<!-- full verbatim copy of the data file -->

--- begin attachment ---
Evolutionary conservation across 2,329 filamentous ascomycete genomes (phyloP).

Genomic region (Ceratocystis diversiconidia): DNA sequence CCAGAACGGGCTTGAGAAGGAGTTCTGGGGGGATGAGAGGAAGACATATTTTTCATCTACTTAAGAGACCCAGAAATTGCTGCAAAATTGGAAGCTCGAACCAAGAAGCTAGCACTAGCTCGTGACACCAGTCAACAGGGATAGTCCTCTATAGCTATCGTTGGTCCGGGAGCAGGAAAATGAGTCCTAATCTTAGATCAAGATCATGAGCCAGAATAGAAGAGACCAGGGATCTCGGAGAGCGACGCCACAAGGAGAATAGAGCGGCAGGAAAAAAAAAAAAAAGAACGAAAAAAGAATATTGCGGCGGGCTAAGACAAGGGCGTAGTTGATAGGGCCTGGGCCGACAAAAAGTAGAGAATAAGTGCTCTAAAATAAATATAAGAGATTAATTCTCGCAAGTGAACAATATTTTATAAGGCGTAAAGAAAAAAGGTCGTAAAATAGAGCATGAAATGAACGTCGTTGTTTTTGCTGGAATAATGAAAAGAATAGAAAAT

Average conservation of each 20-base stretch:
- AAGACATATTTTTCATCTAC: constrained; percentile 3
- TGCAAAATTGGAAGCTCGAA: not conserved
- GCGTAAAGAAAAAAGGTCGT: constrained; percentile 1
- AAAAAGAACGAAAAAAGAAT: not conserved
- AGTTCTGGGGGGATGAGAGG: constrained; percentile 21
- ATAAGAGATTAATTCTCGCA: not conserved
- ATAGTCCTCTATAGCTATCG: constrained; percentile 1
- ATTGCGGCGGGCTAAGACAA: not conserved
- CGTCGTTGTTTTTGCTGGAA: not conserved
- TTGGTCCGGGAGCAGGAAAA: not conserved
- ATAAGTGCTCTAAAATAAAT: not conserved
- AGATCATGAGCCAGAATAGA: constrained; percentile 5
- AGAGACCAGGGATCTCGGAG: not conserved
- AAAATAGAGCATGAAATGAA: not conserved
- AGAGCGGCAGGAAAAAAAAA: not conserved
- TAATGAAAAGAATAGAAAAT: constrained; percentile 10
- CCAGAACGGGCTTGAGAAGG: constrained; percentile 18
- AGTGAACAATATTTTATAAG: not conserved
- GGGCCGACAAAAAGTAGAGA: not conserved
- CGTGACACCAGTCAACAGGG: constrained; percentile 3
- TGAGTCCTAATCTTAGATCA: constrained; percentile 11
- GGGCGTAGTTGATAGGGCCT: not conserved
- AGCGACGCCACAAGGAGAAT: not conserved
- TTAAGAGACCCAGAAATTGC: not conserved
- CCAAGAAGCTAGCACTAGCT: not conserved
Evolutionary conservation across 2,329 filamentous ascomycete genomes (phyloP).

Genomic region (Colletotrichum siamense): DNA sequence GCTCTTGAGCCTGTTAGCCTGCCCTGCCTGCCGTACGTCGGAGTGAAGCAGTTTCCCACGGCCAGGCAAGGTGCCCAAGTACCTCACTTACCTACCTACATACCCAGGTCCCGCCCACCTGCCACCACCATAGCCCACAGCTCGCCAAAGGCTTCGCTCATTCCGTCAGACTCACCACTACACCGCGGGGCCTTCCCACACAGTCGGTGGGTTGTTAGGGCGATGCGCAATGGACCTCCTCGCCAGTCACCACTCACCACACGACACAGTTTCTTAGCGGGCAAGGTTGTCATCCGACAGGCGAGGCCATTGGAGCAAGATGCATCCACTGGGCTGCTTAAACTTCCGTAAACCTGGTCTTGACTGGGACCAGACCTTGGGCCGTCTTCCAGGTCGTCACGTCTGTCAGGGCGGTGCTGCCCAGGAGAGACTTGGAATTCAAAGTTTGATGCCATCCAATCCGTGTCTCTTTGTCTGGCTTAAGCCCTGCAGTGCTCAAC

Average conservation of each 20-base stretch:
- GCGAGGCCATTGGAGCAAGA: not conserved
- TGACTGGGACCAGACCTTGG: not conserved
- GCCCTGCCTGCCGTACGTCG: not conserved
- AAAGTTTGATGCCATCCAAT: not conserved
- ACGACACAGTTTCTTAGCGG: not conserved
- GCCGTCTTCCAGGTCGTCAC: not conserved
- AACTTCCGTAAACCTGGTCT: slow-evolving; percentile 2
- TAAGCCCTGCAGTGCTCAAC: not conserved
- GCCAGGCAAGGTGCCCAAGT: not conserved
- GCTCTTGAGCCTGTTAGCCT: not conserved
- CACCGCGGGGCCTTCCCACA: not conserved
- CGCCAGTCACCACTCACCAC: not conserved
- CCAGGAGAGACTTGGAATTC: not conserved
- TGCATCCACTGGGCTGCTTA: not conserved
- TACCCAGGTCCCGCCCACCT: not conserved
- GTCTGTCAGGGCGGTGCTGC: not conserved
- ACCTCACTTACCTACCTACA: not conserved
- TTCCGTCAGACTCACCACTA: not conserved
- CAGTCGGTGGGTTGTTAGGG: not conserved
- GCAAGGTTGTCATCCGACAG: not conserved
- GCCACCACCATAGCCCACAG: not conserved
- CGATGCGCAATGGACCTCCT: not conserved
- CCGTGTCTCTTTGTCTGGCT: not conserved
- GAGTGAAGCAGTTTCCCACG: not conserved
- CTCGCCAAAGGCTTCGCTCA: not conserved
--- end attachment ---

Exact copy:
Evolutionary conservation across 2,329 filamentous ascomycete genomes (phyloP).

Genomic region (Ceratocystis diversiconidia): DNA sequence CCAGAACGGGCTTGAGAAGGAGTTCTGGGGGGATGAGAGGAAGACATATTTTTCATCTACTTAAGAGACCCAGAAATTGCTGCAAAATTGGAAGCTCGAACCAAGAAGCTAGCACTAGCTCGTGACACCAGTCAACAGGGATAGTCCTCTATAGCTATCGTTGGTCCGGGAGCAGGAAAATGAGTCCTAATCTTAGATCAAGATCATGAGCCAGAATAGAAGAGACCAGGGATCTCGGAGAGCGACGCCACAAGGAGAATAGAGCGGCAGGAAAAAAAAAAAAAAGAACGAAAAAAGAATATTGCGGCGGGCTAAGACAAGGGCGTAGTTGATAGGGCCTGGGCCGACAAAAAGTAGAGAATAAGTGCTCTAAAATAAATATAAGAGATTAATTCTCGCAAGTGAACAATATTTTATAAGGCGTAAAGAAAAAAGGTCGTAAAATAGAGCATGAAATGAACGTCGTTGTTTTTGCTGGAATAATGAAAAGAATAGAAAAT

Average conservation of each 20-base stretch:
- AAGACATATTTTTCATCTAC: constrained; percentile 3
- TGCAAAATTGGAAGCTCGAA: not conserved
- GCGTAAAGAAAAAAGGTCGT: constrained; percentile 1
- AAAAAGAACGAAAAAAGAAT: not conserved
- AGTTCTGGGGGGATGAGAGG: constrained; percentile 21
- ATAAGAGATTAATTCTCGCA: not conserved
- ATAGTCCTCTATAGCTATCG: constrained; percentile 1
- ATTGCGGCGGGCTAAGACAA: not conserved
- CGTCGTTGTTTTTGCTGGAA: not conserved
- TTGGTCCGGGAGCAGGAAAA: not conserved
- ATAAGTGCTCTAAAATAAAT: not conserved
- AGATCATGAGCCAGAATAGA: constrained; percentile 5
- AGAGACCAGGGATCTCGGAG: not conserved
- AAAATAGAGCATGAAATGAA: not conserved
- AGAGCGGCAGGAAAAAAAAA: not conserved
- TAATGAAAAGAATAGAAAAT: constrained; percentile 10
- CCAGAACGGGCTTGAGAAGG: constrained; percentile 18
- AGTGAACAATATTTTATAAG: not conserved
- GGGCCGACAAAAAGTAGAGA: not conserved
- CGTGACACCAGTCAACAGGG: constrained; percentile 3
- TGAGTCCTAATCTTAGATCA: constrained; percentile 11
- GGGCGTAGTTGATAGGGCCT: not conserved
- AGCGACGCCACAAGGAGAAT: not conserved
- TTAAGAGACCCAGAAATTGC: not conserved
- CCAAGAAGCTAGCACTAGCT: not conserved
Evolutionary conservation across 2,329 filamentous ascomycete genomes (phyloP).

Genomic region (Colletotrichum siamense): DNA sequence GCTCTTGAGCCTGTTAGCCTGCCCTGCCTGCCGTACGTCGGAGTGAAGCAGTTTCCCACGGCCAGGCAAGGTGCCCAAGTACCTCACTTACCTACCTACATACCCAGGTCCCGCCCACCTGCCACCACCATAGCCCACAGCTCGCCAAAGGCTTCGCTCATTCCGTCAGACTCACCACTACACCGCGGGGCCTTCCCACACAGTCGGTGGGTTGTTAGGGCGATGCGCAATGGACCTCCTCGCCAGTCACCACTCACCACACGACACAGTTTCTTAGCGGGCAAGGTTGTCATCCGACAGGCGAGGCCATTGGAGCAAGATGCATCCACTGGGCTGCTTAAACTTCCGTAAACCTGGTCTTGACTGGGACCAGACCTTGGGCCGTCTTCCAGGTCGTCACGTCTGTCAGGGCGGTGCTGCCCAGGAGAGACTTGGAATTCAAAGTTTGATGCCATCCAATCCGTGTCTCTTTGTCTGGCTTAAGCCCTGCAGTGCTCAAC

Average conservation of each 20-base stretch:
- GCGAGGCCATTGGAGCAAGA: not conserved
- TGACTGGGACCAGACCTTGG: not conserved
- GCCCTGCCTGCCGTACGTCG: not conserved
- AAAGTTTGATGCCATCCAAT: not conserved
- ACGACACAGTTTCTTAGCGG: not conserved
- GCCGTCTTCCAGGTCGTCAC: not conserved
- AACTTCCGTAAACCTGGTCT: slow-evolving; percentile 2
- TAAGCCCTGCAGTGCTCAAC: not conserved
- GCCAGGCAAGGTGCCCAAGT: not conserved
- GCTCTTGAGCCTGTTAGCCT: not conserved
- CACCGCGGGGCCTTCCCACA: not conserved
- CGCCAGTCACCACTCACCAC: not conserved
- CCAGGAGAGACTTGGAATTC: not conserved
- TGCATCCACTGGGCTGCTTA: not conserved
- TACCCAGGTCCCGCCCACCT: not conserved
- GTCTGTCAGGGCGGTGCTGC: not conserved
- ACCTCACTTACCTACCTACA: not conserved
- TTCCGTCAGACTCACCACTA: not conserved
- CAGTCGGTGGGTTGTTAGGG: not conserved
- GCAAGGTTGTCATCCGACAG: not conserved
- GCCACCACCATAGCCCACAG: not conserved
- CGATGCGCAATGGACCTCCT: not conserved
- CCGTGTCTCTTTGTCTGGCT: not conserved
- GAGTGAAGCAGTTTCCCACG: not conserved
- CTCGCCAAAGGCTTCGCTCA: not conserved